they didn’t teach at the Maritime College. How could I become a young
man/faun? There were no jumps, and jumps were my security. Plus, I’d
never partnered in my life and this was a pas de deux.
Why would Jerry want me to dance this role?
Fortunately, he was a brilliant coach, and hand-fed me insight
into how a choreographer developed his work. He talked about a
warm spring afternoon, a shaft
of sunlight, an empty studio, a
languid young faun and a very
young woman who later enters.
He explained and showed me the
dramatically structured ideas. He
talked about the mirror being the
audience, the fourth wall that then
added an additional challenge.
Usually when you dance with a
partner you focus directly on her,
but here the focus shifted: You
have to make the audience believe
that the interaction of the two
protagonists comes from them
viewing each other through that
(Years later, Jerry would also
tell me that once, when he came
to a class at SAB, I was leaning
against the barre in a shaft of sunlight that came through a big old
window, and began to arbitrarily
stretch. Without knowing it, I’d
been part of the inspiration for
The experience taught me that
I would need to dig deeper. From
then on, I always approached
each ballet through its ideas and
musicality. I endlessly listened to
the score until the rhythm, counts
and structure began to emerge. I
sought the portrayal of my character, my relationships onstage to
other dancers, and the period and
style of the ballet, no matter how
abstract it might be. An artist seeks
all of this.
But whereas Robbins spoke
freely about his work, George
Balanchine spoke only with his
body. This was easy for me because he was speaking a physical language
and provided within that style, demeanor, abstraction and a musicality. The first piece I got to work with him on was Square Dance, one
of his four new works during my first season. The steps were abstractions of classroom steps, which I had never experienced before. The
group dances had simple elegance and yet their own formality. When he
demonstrated to us, his body language was both subtle and obvious. He
wasn’t flamboyant. He was very clear with his physical conversation.
His gestures showed us the highlights and articulation of his move-
ments in detail.
I quickly learned to never take my eyes off Balanchine and keep
my ears open for the few words he would utter about the ballet he
was working on. For
instance, in Apollo, he
talked about eagles,
matadors, chariot drivers
and soccer players. In
Harlequinade he told
me the French commedia dell’arte clown
was a principal dancer,
but in Italian commedia
dell’arte, Pulcinella was a
dirty old man.
One day Mr. B came
up to me and said he
thought I should under-
study Todd Bolender in
Agon. My first thought
was, How do I move like
that? Todd was a fantastic, unique mover and he
left an indelible impression on everything he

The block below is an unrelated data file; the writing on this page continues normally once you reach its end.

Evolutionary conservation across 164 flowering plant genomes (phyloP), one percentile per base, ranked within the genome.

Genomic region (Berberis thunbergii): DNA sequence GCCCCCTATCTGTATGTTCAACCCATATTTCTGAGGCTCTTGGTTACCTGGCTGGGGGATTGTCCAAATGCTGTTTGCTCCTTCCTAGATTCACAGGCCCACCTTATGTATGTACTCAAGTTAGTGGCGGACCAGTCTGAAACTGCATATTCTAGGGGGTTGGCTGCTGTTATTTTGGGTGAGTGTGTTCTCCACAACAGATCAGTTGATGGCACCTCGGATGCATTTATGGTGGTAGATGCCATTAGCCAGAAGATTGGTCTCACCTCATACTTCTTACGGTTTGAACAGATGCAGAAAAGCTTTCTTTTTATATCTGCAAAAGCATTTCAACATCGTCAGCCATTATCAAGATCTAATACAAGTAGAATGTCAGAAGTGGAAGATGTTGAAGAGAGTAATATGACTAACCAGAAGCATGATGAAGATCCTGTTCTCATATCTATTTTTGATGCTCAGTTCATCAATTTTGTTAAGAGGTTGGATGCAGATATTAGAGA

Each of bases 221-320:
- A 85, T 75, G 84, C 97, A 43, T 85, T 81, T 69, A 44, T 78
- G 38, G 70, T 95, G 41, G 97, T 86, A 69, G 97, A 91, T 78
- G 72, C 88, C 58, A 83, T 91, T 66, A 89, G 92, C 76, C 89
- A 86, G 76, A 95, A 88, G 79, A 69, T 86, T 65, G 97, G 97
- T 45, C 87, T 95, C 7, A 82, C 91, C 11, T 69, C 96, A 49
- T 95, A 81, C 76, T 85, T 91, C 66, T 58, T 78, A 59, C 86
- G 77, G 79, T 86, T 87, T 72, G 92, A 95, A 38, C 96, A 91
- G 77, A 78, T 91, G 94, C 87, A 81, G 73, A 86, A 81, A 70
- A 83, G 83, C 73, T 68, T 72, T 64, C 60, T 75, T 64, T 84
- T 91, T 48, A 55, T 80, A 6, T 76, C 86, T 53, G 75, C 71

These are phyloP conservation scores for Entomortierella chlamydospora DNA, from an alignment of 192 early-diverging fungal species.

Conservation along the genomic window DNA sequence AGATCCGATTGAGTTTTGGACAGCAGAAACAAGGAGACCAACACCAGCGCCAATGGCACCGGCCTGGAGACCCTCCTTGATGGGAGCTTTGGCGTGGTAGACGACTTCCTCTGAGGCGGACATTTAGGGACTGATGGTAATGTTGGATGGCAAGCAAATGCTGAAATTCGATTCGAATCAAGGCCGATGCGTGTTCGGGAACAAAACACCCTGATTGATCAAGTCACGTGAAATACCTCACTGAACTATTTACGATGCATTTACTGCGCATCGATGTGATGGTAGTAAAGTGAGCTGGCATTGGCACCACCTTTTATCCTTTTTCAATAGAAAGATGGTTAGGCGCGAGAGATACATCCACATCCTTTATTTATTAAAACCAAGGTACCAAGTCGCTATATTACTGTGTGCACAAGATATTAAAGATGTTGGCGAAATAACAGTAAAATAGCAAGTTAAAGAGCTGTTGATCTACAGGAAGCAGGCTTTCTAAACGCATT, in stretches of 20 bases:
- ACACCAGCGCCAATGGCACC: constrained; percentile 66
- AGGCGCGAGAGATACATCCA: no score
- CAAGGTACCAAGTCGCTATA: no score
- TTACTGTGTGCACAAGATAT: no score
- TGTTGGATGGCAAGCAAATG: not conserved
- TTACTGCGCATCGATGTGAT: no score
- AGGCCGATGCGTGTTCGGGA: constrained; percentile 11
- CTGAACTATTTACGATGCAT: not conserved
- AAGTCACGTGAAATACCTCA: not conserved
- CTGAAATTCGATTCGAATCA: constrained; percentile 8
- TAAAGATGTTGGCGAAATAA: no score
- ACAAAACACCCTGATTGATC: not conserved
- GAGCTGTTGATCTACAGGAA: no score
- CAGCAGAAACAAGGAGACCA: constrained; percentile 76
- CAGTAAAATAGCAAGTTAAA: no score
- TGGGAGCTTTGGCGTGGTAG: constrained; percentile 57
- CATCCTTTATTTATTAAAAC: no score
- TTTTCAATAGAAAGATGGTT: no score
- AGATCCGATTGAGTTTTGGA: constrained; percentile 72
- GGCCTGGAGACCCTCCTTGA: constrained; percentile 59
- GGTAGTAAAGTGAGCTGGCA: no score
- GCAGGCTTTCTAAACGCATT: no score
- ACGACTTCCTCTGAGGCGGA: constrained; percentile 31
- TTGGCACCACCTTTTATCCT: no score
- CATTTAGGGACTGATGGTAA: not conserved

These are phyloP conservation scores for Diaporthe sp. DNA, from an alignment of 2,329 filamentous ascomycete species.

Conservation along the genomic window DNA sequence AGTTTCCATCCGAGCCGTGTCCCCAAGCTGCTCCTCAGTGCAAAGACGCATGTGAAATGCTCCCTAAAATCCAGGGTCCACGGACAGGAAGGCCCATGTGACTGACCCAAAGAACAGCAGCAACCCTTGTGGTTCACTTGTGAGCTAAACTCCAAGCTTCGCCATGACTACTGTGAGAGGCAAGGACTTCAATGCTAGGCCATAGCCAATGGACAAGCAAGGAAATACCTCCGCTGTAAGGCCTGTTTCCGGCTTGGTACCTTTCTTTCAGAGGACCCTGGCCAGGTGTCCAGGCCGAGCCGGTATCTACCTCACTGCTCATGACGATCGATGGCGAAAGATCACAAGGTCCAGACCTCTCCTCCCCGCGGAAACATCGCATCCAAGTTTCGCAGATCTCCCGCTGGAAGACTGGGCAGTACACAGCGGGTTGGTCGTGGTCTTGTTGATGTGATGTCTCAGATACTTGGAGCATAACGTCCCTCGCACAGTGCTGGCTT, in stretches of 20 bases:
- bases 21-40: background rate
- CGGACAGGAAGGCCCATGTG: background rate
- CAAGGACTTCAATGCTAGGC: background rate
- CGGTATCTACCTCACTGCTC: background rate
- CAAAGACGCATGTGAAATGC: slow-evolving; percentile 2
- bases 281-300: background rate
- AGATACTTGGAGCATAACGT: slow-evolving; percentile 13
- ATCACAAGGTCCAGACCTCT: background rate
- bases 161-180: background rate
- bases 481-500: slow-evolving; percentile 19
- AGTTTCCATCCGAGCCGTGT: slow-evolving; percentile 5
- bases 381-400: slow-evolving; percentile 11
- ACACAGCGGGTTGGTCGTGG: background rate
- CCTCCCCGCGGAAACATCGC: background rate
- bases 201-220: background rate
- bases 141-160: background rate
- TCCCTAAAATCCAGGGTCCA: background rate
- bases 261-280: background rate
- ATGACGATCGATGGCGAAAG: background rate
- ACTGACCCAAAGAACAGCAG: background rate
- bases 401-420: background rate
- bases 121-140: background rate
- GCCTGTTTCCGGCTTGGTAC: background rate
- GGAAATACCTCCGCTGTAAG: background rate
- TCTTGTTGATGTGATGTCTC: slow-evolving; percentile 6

did. I didn’t want to
look like a bad imitation.
Plus, the music was a
whole new ball game: If
you were counting slow
fours, Stravinsky might
then introduce a quick
seven. I stood in the
back and tried to follow,
but was totally lost.
Amazing relief ar-
rived when Balanchine
not only explained the phrasing but told me, “Don’t imitate
Todd. Attack like a male principal.” Those words allowed me
to change my whole approach. I could do the variation in a
way I naturally moved. Balanchine had given me the charac-
ter: a male principal. Listening to the music, it seemed that
attack was very much part of my character. “Agon” basically
means contest. A contest with music? Between man and
women? Both? It was in my mind, so I just made a decision.
After my first night performing it, Lincoln Kirstein came
up to me and asked how I felt I did. I said something like
“It was the hardest thing I’ve ever tried to get through.” He
leaned down to me and said, “Make your own comment.” I’ll
never forget those words—they suggested I was going in the
right direction by building my own interpretation.
The invaluable insights provided to me by these geniuses were like
a guiding template to my dance life. They taught me the importance of
understanding characterization and the danger of imitation. It has to
come from your mind. You have to understand who you are onstage in
each ballet. As Balanchine told me, dancers speak a physical language.
No matter how abstract the ballet, we have to understand what we’re
supposed to say and how we want to say it if we expect an audience to
After retiring from New York City Ballet, Edward Villella was the
founding artistic director of Miami City Ballet from 1985–2012. He is
currently working on his second book.
Villella learned the power
of characterization and
the danger of imitation.
Here and lower right,
Villella in Prodigal Son
“I quickly learned
to never take
my eyes off